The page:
Chart: Who Are the Long-Term Unemployed?

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Nearly a third of the 14 million Americans who are officially unemployed have been out of work for more than a year, enough to fill the state of Louisiana. That share of total unemployment has grown by 50 percent since December 2009. These aren't merely the long-term unemployed, a term the Bureau of Labor Statistics defines as being out of work for more than six months. These are the long-long-term unemployed. The 52-weekers.

What do we know about them? The Pew fiscal analysis of the long-term unemployed gives us a picture. They tend to be older. Forty-five percent of the unemployed people over the age of 55 have been out of work for more than a year. They also tend to belongterm unemployed age.png less educated. More than a third of those unemployed without a college degree have been out of work for more than a year. Where they work is harder to say. The industries with the highest shares of long-term unemployment are mining and financial activities, which are also among the highest-paid. But transportation and manufacturing also suffer high long-term unemployment rates, despite representing more middle- and low-wage jobs.

Here we go with the pictures:

How Old Are They?

This is perhaps the most dramatic story about the long-term unemployed. While barely 20 percent of the youngish unemployed haven't worked in a year, the rate is twice as high for 55+ workers, even though their proximity to retirement make them needy for work. Some of this discrepancy is no doubt due tlongterm unemployed education.pngo logistics, as some younger workers haven't been in the labor force long enough to be long-term unemployed. But the broader trend is striking: At every age group, long-term unemployment makes up a larger portion of total joblessness. We talk about generational differences in unemployment. This is a huge one. Younger workers are less likely to have a job. Older workers are less likely to find another job easily.

How Long Did They Go to School?

This is one of the most surprising parts of the Pew study. Advanced and Bachelor's degrees are fantastic protection against unemployment. Joblessness is below 5% for college grads and in the mid-teens for high school drop-outs. But among the unemployment, a roughly equal share of each group -- from advanced degree to less than HS -- are long-term unemployed: Between 30 and 40% across the board.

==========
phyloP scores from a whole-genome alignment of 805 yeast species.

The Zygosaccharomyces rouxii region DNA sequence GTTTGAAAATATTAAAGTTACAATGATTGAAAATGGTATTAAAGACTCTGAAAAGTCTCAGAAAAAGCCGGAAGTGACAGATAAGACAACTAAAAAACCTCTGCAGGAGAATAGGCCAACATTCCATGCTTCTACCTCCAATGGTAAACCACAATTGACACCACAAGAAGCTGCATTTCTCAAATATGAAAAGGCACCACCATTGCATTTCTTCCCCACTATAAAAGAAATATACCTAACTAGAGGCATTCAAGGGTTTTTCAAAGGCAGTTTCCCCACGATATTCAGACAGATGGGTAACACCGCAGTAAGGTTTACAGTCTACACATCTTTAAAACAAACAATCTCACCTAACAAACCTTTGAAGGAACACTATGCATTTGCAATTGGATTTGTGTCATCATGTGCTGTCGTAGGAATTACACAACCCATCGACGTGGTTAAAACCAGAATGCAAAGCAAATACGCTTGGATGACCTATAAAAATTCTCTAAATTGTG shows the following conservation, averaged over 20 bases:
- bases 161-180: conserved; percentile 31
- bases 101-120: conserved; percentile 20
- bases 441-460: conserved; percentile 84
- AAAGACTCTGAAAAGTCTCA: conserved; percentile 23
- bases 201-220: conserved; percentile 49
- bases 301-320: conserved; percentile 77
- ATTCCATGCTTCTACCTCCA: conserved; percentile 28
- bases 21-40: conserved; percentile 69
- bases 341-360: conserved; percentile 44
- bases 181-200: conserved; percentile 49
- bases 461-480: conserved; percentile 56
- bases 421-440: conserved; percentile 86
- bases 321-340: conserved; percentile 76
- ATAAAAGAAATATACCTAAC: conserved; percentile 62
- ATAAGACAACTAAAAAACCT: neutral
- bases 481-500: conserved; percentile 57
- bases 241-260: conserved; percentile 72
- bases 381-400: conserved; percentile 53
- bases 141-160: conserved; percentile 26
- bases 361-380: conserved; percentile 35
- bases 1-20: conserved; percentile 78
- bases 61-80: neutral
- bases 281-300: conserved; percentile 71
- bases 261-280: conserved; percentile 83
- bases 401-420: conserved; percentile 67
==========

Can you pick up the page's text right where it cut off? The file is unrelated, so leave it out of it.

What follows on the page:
What does this prove? Hard to say. My gut says that age has much more to do with long-term jobless trends than educational attainment. Leave your own theories in the comment section.

Where Do They Work?

We crunched and graphed some Pew data to create this chart of industry-by-industry unemployment rates (BLUE) and long-term unemployment's share of total joblessness (RED). To be clear: It might be confusing on first blush that the red bar is higher than the blue bar, because it represents fewer people. But that is because it stands for a share of total unemployment. Make sense?

long term unemployed 4.pngThere's a lot to say about this picture. I'll offer three takeaways and let you to peruse the bars:

1) There is no relationship between unemployment and long-term unemployment by industry that I can see. None. Mining has low unemployment and high salaries and terrible long-term joblessness. The leisure industry has one of the worst overall unemployment rates but its long-term jobless share is low.

2) Think about where young people work. They work in leisure. Some work as nurses or teachers. They work in wholesale and retail. Young people have an easier time finding new work. That might be a key reason why these industries have lower long-term unemployment.

3) Agriculture looks remarkably insulated from both the unemployment crisis and the long-term unemployment scourge.

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Derek Thompson is a senior editor at The Atlantic, where he writes about economics, labor markets, and the entertainment business.

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